What causes neuro-muscular pain?
We’ve all had some issues with pain in the joints at some point in our lives, a fact which seems to become more of an issue as we get older.
Typically in normal cases the problem is joints impinging on each other in normal movements. Humans are unfortunately perfectly imperfect, we have amazing biology and biomechanics, but such as complex system of muscles will never stay perfect and requires constant maintenance. Someone who sits down for most of the day is more likely to have issues with their lower back than someone more active. Similarly they will also have issues with posture and shoulder mobility.
We are focusing on back pain today- take any person you like and the trained eye can probably spot postural deviations that are pre cursors to some sort of discomfort, the hips are hard to keep happy in an active person- let alone someone who doesn’t move. Everything has a knock on effect to the next joint or muscle. If the hips are not right then that means the abdominal muscles and probably the lower back musculature are also strained.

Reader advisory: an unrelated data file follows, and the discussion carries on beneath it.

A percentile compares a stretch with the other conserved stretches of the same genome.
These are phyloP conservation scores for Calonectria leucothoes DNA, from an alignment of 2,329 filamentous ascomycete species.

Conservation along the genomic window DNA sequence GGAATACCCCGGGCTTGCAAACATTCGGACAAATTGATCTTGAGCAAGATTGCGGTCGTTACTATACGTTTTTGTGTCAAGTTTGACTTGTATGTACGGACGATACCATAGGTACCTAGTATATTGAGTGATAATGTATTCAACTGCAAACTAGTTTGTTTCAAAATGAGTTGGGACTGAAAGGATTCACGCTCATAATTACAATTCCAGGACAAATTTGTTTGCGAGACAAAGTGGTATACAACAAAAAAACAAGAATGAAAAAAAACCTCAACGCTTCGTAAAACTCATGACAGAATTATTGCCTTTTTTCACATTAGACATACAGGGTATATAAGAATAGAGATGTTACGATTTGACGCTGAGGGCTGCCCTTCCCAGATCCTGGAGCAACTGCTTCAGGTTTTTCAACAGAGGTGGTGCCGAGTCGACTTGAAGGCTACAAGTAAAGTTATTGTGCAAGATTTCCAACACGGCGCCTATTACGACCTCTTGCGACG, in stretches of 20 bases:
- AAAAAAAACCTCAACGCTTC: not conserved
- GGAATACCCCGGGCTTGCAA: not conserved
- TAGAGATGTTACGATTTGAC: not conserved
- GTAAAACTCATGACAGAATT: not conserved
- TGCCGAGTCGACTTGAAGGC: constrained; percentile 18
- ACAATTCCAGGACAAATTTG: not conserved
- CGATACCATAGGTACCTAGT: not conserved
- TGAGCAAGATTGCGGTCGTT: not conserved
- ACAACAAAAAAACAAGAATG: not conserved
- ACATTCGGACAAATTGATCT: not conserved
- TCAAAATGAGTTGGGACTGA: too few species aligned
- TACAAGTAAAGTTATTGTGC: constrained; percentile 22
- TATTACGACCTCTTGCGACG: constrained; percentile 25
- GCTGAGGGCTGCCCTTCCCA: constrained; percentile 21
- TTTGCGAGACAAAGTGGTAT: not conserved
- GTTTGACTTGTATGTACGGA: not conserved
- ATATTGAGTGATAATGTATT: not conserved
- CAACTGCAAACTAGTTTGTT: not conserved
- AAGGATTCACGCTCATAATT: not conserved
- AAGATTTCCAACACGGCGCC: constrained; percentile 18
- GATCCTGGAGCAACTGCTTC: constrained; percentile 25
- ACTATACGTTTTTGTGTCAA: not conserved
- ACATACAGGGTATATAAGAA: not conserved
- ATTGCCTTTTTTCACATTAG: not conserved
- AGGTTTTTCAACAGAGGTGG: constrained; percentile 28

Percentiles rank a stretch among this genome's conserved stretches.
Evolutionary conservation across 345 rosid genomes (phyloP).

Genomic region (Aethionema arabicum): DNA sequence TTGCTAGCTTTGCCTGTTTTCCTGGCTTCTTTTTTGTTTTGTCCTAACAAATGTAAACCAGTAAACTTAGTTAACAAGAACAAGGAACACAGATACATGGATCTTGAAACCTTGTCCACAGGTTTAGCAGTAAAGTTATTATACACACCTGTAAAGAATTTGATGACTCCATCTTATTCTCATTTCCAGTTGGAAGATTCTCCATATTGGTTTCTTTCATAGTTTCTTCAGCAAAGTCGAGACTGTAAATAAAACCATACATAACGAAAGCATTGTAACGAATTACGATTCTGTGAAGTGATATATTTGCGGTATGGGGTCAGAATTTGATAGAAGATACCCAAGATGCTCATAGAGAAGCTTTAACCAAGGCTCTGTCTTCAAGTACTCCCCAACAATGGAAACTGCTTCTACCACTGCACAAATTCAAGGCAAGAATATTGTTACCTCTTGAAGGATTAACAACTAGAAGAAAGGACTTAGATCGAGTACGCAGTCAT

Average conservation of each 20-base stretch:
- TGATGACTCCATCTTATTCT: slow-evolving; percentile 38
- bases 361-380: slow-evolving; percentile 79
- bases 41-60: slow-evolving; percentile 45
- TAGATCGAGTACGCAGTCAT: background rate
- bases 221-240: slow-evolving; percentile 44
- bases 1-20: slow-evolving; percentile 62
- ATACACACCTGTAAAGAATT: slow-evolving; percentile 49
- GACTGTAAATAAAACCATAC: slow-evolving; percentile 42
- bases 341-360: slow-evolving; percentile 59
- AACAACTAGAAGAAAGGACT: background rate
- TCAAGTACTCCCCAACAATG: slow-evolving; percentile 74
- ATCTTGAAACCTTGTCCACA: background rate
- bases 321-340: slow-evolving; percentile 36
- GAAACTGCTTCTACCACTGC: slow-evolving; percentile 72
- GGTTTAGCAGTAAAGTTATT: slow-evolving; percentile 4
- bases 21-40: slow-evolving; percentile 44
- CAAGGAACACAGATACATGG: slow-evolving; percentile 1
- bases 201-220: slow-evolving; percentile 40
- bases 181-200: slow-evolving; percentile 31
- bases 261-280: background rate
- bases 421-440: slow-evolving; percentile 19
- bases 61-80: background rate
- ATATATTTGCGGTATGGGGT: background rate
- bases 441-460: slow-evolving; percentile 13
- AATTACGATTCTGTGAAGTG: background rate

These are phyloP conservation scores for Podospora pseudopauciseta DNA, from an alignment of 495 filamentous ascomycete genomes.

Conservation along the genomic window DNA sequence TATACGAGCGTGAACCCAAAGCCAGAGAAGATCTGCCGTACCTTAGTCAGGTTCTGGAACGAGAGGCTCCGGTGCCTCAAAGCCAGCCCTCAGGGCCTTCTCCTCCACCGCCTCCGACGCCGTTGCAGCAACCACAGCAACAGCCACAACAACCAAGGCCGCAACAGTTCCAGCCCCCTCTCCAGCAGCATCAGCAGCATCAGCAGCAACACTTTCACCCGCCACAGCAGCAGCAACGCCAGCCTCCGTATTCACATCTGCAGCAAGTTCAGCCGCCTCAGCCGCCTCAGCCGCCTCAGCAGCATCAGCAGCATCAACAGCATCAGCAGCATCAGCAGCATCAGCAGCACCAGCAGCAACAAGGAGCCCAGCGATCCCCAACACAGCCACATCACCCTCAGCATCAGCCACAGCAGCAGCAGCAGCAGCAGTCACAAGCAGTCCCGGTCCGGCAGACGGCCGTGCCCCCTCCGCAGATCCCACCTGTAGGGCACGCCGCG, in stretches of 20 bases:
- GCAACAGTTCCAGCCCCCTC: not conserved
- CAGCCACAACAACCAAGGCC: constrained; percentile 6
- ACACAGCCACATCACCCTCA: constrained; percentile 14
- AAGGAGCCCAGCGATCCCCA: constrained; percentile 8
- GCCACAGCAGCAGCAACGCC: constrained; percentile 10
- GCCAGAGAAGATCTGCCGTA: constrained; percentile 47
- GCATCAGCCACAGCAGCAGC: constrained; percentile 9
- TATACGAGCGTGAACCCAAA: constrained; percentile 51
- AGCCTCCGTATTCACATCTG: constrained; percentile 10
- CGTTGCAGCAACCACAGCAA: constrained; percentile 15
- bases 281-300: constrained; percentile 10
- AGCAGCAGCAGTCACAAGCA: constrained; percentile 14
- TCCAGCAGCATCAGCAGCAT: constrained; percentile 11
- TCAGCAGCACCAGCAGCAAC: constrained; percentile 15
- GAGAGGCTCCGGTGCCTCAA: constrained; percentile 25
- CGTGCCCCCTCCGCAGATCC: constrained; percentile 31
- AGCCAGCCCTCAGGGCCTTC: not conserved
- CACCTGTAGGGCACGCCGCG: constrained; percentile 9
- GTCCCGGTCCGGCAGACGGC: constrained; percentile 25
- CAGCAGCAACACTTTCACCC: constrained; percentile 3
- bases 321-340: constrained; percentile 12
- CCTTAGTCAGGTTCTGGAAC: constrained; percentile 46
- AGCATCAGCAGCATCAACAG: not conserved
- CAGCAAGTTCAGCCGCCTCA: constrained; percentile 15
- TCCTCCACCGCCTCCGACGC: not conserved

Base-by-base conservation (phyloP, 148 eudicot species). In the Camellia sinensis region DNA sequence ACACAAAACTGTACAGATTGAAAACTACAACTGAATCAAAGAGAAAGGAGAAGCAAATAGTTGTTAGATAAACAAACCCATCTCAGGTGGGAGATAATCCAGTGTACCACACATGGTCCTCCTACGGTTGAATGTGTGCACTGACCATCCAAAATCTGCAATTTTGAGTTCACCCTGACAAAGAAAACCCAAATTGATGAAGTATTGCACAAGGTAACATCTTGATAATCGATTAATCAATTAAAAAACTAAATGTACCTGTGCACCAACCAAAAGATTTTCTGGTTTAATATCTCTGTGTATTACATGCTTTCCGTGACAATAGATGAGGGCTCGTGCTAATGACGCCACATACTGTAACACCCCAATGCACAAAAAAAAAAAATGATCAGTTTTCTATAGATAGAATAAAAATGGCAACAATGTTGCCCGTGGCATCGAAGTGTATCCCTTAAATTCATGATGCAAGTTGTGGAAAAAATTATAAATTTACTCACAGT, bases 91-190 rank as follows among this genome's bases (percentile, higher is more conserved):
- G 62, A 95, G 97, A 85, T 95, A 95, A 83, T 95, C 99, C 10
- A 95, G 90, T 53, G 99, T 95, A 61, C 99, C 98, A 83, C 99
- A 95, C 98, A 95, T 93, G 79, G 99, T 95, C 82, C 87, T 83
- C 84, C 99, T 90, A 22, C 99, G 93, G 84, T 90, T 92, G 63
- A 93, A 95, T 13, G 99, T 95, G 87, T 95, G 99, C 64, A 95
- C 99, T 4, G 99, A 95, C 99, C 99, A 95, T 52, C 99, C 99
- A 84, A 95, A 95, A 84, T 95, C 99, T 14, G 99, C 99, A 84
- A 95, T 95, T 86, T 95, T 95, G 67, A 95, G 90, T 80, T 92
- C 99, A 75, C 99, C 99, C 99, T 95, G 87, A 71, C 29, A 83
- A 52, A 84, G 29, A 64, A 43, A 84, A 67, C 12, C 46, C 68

Enter the “joint by joint approach”
Devised by Gray Cook, This system gives each joint in the body a designation of its requirment based on the roles the musces around it play.
It looks like this (don’t worry if it looks difficult to understand):
Lumbar (bottom) spine: Stability
Thoracic (middle) spine: mobility
One thing that may jump out at you- particualrly if you’re an avid stretcher, is that the lumbar spine should not be mobile, all of those lower back stretches you do to alleviate back pain are pointless! Instead look at the joints that surround it and the answer becomes clear- if your back is in pain it is because it is trying to compensate for an immobile hip joint, you sort that joint out first and the Lumbar spine will be happier.
The same applies to the knee- problems arise at the ankle and hip joint and as a result the hip joint will suffer. If I was to place a rope around your finger and pull you would complain that the pain sources from your finger, but the cause is me pulling on it, the same applies to joints.
If you suffer from lower back pain, check out a ‘hip flexor stretch’. Another one is squatting down as low as you can (don’t worry if your feet come off the floor) and holding that for 3 sets of 30 seconds. The best way to keep back pain at bay is to undertake a methodical strength training program that encomopassess all joints moving through their range of motion on a regular basis.